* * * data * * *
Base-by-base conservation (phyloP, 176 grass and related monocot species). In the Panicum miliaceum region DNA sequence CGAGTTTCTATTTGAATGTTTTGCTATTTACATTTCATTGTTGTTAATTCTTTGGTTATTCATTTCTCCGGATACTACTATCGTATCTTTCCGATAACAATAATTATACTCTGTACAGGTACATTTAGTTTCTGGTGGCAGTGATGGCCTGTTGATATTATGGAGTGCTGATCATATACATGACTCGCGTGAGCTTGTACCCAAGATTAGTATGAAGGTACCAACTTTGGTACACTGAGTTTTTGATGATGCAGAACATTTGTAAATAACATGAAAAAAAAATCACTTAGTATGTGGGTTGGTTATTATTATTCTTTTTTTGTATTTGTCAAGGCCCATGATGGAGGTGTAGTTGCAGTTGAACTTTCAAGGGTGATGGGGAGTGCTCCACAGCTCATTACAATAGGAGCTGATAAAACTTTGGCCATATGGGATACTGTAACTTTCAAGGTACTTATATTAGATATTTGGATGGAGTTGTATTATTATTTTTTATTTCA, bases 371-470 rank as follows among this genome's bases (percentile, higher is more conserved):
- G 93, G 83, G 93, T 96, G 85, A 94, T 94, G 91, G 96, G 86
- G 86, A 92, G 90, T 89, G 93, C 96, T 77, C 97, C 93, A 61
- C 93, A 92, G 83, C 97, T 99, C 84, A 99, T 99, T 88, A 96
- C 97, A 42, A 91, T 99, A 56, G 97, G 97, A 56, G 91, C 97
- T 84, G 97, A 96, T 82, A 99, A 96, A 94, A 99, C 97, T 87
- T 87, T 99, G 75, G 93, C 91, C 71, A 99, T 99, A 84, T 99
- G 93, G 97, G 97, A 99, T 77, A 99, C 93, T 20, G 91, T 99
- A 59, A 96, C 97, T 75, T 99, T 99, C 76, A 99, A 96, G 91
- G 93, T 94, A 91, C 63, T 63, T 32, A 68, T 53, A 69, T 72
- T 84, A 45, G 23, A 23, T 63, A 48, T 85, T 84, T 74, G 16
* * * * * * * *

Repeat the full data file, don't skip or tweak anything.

Base-by-base conservation (phyloP, 176 grass and related monocot species). In the Panicum miliaceum region DNA sequence CGAGTTTCTATTTGAATGTTTTGCTATTTACATTTCATTGTTGTTAATTCTTTGGTTATTCATTTCTCCGGATACTACTATCGTATCTTTCCGATAACAATAATTATACTCTGTACAGGTACATTTAGTTTCTGGTGGCAGTGATGGCCTGTTGATATTATGGAGTGCTGATCATATACATGACTCGCGTGAGCTTGTACCCAAGATTAGTATGAAGGTACCAACTTTGGTACACTGAGTTTTTGATGATGCAGAACATTTGTAAATAACATGAAAAAAAAATCACTTAGTATGTGGGTTGGTTATTATTATTCTTTTTTTGTATTTGTCAAGGCCCATGATGGAGGTGTAGTTGCAGTTGAACTTTCAAGGGTGATGGGGAGTGCTCCACAGCTCATTACAATAGGAGCTGATAAAACTTTGGCCATATGGGATACTGTAACTTTCAAGGTACTTATATTAGATATTTGGATGGAGTTGTATTATTATTTTTTATTTCA, bases 371-470 rank as follows among this genome's bases (percentile, higher is more conserved):
- G 93, G 83, G 93, T 96, G 85, A 94, T 94, G 91, G 96, G 86
- G 86, A 92, G 90, T 89, G 93, C 96, T 77, C 97, C 93, A 61
- C 93, A 92, G 83, C 97, T 99, C 84, A 99, T 99, T 88, A 96
- C 97, A 42, A 91, T 99, A 56, G 97, G 97, A 56, G 91, C 97
- T 84, G 97, A 96, T 82, A 99, A 96, A 94, A 99, C 97, T 87
- T 87, T 99, G 75, G 93, C 91, C 71, A 99, T 99, A 84, T 99
- G 93, G 97, G 97, A 99, T 77, A 99, C 93, T 20, G 91, T 99
- A 59, A 96, C 97, T 75, T 99, T 99, C 76, A 99, A 96, G 91
- G 93, T 94, A 91, C 63, T 63, T 32, A 68, T 53, A 69, T 72
- T 84, A 45, G 23, A 23, T 63, A 48, T 85, T 84, T 74, G 16